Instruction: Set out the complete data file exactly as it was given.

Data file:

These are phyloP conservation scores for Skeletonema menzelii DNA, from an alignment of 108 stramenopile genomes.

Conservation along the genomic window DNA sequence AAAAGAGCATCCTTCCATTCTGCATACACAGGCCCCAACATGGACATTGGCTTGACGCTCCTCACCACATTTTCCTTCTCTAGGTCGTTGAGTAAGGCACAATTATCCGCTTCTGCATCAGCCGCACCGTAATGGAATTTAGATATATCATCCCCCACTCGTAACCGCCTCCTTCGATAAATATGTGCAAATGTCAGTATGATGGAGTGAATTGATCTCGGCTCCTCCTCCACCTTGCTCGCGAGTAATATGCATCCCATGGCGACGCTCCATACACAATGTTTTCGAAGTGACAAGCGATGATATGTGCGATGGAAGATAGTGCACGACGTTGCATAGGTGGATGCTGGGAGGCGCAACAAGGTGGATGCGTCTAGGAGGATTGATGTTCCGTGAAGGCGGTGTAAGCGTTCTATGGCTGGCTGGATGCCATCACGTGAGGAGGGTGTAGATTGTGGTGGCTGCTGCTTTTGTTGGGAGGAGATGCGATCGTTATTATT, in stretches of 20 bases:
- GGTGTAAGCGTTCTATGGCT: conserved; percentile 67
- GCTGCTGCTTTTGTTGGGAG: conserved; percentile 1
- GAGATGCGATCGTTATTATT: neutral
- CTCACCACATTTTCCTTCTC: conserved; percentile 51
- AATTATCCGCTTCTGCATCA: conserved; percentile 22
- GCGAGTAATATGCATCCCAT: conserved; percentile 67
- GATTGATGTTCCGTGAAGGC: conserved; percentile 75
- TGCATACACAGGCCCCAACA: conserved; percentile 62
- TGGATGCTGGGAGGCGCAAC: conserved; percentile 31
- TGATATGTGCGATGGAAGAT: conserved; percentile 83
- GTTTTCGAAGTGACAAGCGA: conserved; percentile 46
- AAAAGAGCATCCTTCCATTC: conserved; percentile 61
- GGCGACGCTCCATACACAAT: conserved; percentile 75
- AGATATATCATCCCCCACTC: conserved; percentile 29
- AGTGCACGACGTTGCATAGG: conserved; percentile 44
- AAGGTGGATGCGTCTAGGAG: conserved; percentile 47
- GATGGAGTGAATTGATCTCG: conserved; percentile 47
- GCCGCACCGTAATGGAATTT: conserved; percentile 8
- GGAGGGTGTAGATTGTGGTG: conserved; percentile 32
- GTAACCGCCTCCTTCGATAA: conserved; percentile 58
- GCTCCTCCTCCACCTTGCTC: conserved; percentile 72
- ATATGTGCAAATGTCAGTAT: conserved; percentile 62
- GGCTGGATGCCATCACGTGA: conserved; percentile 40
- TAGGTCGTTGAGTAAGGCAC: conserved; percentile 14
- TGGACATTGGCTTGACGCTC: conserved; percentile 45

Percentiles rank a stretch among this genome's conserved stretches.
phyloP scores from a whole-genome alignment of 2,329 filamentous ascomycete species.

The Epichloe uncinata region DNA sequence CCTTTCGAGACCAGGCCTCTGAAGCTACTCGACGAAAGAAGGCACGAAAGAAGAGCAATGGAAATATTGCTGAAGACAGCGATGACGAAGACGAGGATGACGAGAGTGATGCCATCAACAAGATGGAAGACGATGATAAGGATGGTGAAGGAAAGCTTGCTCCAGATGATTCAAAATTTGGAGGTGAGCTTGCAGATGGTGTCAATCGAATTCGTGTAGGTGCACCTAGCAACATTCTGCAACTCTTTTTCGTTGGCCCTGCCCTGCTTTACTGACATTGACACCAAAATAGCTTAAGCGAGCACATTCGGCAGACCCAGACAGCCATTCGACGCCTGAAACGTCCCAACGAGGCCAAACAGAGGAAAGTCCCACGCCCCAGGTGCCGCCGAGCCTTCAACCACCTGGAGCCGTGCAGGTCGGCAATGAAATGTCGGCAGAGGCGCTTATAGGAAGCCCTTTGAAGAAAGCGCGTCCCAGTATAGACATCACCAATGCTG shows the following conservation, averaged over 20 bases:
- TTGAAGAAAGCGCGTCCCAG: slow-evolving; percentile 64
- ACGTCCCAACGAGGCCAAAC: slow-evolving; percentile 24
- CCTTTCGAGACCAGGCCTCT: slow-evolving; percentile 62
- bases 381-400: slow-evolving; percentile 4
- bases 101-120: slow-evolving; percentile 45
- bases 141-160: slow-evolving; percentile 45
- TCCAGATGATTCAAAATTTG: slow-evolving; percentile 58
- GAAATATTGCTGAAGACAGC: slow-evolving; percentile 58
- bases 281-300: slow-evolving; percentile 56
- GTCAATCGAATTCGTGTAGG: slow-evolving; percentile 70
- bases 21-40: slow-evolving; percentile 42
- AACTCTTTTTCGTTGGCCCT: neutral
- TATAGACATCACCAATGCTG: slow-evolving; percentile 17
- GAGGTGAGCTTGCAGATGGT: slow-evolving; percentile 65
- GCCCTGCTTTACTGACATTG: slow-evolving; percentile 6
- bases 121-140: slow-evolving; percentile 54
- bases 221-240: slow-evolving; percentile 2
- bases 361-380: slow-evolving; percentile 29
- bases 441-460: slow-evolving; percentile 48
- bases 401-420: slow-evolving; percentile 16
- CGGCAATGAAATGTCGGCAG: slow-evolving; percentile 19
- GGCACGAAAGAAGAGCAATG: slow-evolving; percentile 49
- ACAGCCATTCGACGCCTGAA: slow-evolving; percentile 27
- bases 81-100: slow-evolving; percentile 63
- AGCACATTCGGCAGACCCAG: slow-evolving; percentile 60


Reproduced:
These are phyloP conservation scores for Skeletonema menzelii DNA, from an alignment of 108 stramenopile genomes.

Conservation along the genomic window DNA sequence AAAAGAGCATCCTTCCATTCTGCATACACAGGCCCCAACATGGACATTGGCTTGACGCTCCTCACCACATTTTCCTTCTCTAGGTCGTTGAGTAAGGCACAATTATCCGCTTCTGCATCAGCCGCACCGTAATGGAATTTAGATATATCATCCCCCACTCGTAACCGCCTCCTTCGATAAATATGTGCAAATGTCAGTATGATGGAGTGAATTGATCTCGGCTCCTCCTCCACCTTGCTCGCGAGTAATATGCATCCCATGGCGACGCTCCATACACAATGTTTTCGAAGTGACAAGCGATGATATGTGCGATGGAAGATAGTGCACGACGTTGCATAGGTGGATGCTGGGAGGCGCAACAAGGTGGATGCGTCTAGGAGGATTGATGTTCCGTGAAGGCGGTGTAAGCGTTCTATGGCTGGCTGGATGCCATCACGTGAGGAGGGTGTAGATTGTGGTGGCTGCTGCTTTTGTTGGGAGGAGATGCGATCGTTATTATT, in stretches of 20 bases:
- GGTGTAAGCGTTCTATGGCT: conserved; percentile 67
- GCTGCTGCTTTTGTTGGGAG: conserved; percentile 1
- GAGATGCGATCGTTATTATT: neutral
- CTCACCACATTTTCCTTCTC: conserved; percentile 51
- AATTATCCGCTTCTGCATCA: conserved; percentile 22
- GCGAGTAATATGCATCCCAT: conserved; percentile 67
- GATTGATGTTCCGTGAAGGC: conserved; percentile 75
- TGCATACACAGGCCCCAACA: conserved; percentile 62
- TGGATGCTGGGAGGCGCAAC: conserved; percentile 31
- TGATATGTGCGATGGAAGAT: conserved; percentile 83
- GTTTTCGAAGTGACAAGCGA: conserved; percentile 46
- AAAAGAGCATCCTTCCATTC: conserved; percentile 61
- GGCGACGCTCCATACACAAT: conserved; percentile 75
- AGATATATCATCCCCCACTC: conserved; percentile 29
- AGTGCACGACGTTGCATAGG: conserved; percentile 44
- AAGGTGGATGCGTCTAGGAG: conserved; percentile 47
- GATGGAGTGAATTGATCTCG: conserved; percentile 47
- GCCGCACCGTAATGGAATTT: conserved; percentile 8
- GGAGGGTGTAGATTGTGGTG: conserved; percentile 32
- GTAACCGCCTCCTTCGATAA: conserved; percentile 58
- GCTCCTCCTCCACCTTGCTC: conserved; percentile 72
- ATATGTGCAAATGTCAGTAT: conserved; percentile 62
- GGCTGGATGCCATCACGTGA: conserved; percentile 40
- TAGGTCGTTGAGTAAGGCAC: conserved; percentile 14
- TGGACATTGGCTTGACGCTC: conserved; percentile 45

Percentiles rank a stretch among this genome's conserved stretches.
phyloP scores from a whole-genome alignment of 2,329 filamentous ascomycete species.

The Epichloe uncinata region DNA sequence CCTTTCGAGACCAGGCCTCTGAAGCTACTCGACGAAAGAAGGCACGAAAGAAGAGCAATGGAAATATTGCTGAAGACAGCGATGACGAAGACGAGGATGACGAGAGTGATGCCATCAACAAGATGGAAGACGATGATAAGGATGGTGAAGGAAAGCTTGCTCCAGATGATTCAAAATTTGGAGGTGAGCTTGCAGATGGTGTCAATCGAATTCGTGTAGGTGCACCTAGCAACATTCTGCAACTCTTTTTCGTTGGCCCTGCCCTGCTTTACTGACATTGACACCAAAATAGCTTAAGCGAGCACATTCGGCAGACCCAGACAGCCATTCGACGCCTGAAACGTCCCAACGAGGCCAAACAGAGGAAAGTCCCACGCCCCAGGTGCCGCCGAGCCTTCAACCACCTGGAGCCGTGCAGGTCGGCAATGAAATGTCGGCAGAGGCGCTTATAGGAAGCCCTTTGAAGAAAGCGCGTCCCAGTATAGACATCACCAATGCTG shows the following conservation, averaged over 20 bases:
- TTGAAGAAAGCGCGTCCCAG: slow-evolving; percentile 64
- ACGTCCCAACGAGGCCAAAC: slow-evolving; percentile 24
- CCTTTCGAGACCAGGCCTCT: slow-evolving; percentile 62
- bases 381-400: slow-evolving; percentile 4
- bases 101-120: slow-evolving; percentile 45
- bases 141-160: slow-evolving; percentile 45
- TCCAGATGATTCAAAATTTG: slow-evolving; percentile 58
- GAAATATTGCTGAAGACAGC: slow-evolving; percentile 58
- bases 281-300: slow-evolving; percentile 56
- GTCAATCGAATTCGTGTAGG: slow-evolving; percentile 70
- bases 21-40: slow-evolving; percentile 42
- AACTCTTTTTCGTTGGCCCT: neutral
- TATAGACATCACCAATGCTG: slow-evolving; percentile 17
- GAGGTGAGCTTGCAGATGGT: slow-evolving; percentile 65
- GCCCTGCTTTACTGACATTG: slow-evolving; percentile 6
- bases 121-140: slow-evolving; percentile 54
- bases 221-240: slow-evolving; percentile 2
- bases 361-380: slow-evolving; percentile 29
- bases 441-460: slow-evolving; percentile 48
- bases 401-420: slow-evolving; percentile 16
- CGGCAATGAAATGTCGGCAG: slow-evolving; percentile 19
- GGCACGAAAGAAGAGCAATG: slow-evolving; percentile 49
- ACAGCCATTCGACGCCTGAA: slow-evolving; percentile 27
- bases 81-100: slow-evolving; percentile 63
- AGCACATTCGGCAGACCCAG: slow-evolving; percentile 60